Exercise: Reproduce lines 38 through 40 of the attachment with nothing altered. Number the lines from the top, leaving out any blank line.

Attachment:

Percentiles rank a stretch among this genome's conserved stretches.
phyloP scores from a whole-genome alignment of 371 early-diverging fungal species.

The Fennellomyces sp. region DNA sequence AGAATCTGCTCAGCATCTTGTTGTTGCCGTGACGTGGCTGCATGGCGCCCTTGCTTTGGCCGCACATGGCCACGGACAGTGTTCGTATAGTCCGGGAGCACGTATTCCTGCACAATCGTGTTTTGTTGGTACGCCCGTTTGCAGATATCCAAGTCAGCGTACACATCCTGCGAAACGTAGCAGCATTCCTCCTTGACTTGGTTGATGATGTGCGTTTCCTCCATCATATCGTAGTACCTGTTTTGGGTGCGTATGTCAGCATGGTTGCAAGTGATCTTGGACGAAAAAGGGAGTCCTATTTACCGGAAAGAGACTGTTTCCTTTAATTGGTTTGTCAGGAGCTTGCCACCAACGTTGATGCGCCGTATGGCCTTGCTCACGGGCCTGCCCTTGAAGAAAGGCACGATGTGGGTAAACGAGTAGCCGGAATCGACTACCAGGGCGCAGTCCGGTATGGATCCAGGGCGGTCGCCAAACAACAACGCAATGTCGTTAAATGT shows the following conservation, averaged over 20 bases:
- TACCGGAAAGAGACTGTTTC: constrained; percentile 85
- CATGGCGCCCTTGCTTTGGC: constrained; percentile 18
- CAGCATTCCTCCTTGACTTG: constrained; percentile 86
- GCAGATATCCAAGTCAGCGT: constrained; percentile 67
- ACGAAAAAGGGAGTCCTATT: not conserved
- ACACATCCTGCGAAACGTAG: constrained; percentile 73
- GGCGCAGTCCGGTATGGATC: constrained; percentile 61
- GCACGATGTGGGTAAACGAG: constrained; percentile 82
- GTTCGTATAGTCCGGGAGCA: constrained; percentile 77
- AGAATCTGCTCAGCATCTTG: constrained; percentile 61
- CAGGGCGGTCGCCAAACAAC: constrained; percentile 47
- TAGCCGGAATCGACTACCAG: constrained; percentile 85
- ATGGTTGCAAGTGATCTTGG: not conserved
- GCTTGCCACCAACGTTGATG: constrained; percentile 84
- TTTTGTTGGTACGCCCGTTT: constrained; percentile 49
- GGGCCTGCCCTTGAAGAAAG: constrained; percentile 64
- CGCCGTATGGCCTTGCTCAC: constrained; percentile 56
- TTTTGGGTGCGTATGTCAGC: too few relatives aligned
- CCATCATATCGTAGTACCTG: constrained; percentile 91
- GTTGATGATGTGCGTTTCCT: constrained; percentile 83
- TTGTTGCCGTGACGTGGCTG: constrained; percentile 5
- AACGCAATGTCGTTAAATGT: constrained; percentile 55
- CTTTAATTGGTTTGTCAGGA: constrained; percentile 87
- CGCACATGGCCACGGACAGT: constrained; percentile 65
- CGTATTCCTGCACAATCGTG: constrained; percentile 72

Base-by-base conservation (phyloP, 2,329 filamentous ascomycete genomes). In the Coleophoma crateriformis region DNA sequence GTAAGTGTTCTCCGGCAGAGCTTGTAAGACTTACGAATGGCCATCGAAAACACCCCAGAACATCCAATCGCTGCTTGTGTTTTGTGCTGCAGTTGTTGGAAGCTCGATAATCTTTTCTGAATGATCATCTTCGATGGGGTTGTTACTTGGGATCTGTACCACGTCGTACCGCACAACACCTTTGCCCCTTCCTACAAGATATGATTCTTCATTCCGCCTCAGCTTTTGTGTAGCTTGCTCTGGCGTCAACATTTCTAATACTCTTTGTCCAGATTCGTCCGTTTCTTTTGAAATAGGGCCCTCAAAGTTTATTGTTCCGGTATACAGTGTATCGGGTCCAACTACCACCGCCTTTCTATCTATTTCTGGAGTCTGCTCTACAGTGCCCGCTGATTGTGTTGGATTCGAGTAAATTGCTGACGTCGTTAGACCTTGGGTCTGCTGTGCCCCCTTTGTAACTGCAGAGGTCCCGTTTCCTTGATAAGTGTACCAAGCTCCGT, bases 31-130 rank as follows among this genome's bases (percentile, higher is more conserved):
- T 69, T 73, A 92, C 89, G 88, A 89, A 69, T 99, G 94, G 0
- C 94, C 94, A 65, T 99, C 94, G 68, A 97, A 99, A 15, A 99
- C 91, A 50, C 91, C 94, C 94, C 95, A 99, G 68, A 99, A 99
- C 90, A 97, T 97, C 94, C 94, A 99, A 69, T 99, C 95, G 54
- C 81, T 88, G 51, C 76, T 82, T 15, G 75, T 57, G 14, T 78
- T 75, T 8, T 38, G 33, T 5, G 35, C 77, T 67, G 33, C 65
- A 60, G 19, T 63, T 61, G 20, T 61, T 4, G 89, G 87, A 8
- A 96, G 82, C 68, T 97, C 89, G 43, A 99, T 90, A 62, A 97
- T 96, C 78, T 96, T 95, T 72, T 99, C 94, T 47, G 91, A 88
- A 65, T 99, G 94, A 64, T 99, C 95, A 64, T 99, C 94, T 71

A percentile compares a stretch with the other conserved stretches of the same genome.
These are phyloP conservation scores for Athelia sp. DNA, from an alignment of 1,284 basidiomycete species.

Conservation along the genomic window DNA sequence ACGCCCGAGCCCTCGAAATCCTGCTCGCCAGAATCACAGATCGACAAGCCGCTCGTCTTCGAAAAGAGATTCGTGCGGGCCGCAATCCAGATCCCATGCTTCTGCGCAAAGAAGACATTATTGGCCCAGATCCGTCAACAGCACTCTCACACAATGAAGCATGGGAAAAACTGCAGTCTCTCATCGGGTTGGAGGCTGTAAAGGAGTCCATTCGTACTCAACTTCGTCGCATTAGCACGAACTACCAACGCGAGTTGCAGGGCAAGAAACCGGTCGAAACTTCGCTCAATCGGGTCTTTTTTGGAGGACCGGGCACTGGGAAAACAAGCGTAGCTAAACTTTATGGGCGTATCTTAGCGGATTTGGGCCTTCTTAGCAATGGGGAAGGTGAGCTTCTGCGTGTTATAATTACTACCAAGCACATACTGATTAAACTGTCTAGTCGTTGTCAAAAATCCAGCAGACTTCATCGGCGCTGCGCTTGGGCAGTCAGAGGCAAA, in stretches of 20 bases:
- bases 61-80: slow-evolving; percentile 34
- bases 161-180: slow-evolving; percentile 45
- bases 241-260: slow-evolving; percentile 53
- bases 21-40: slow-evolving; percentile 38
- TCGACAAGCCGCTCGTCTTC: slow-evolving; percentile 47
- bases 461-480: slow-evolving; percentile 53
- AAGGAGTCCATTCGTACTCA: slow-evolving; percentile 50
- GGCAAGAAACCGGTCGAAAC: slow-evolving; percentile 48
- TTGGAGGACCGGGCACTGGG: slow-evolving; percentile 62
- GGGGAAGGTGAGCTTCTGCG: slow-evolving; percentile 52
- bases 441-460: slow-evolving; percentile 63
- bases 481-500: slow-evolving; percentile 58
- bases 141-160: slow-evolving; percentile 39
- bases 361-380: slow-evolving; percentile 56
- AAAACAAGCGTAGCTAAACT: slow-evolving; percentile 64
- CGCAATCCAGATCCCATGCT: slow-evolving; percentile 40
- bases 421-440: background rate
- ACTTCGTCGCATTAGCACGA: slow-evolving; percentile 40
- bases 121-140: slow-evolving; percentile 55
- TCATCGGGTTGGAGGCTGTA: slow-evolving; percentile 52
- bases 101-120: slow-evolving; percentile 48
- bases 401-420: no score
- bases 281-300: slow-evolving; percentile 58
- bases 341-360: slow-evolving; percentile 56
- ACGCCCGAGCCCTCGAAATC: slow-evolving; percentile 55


- T 96, C 78, T 96, T 95, T 72, T 99, C 94, T 47, G 91, A 88
- A 65, T 99, G 94, A 64, T 99, C 95, A 64, T 99, C 94, T 71

A percentile compares a stretch with the other conserved stretches of the same genome.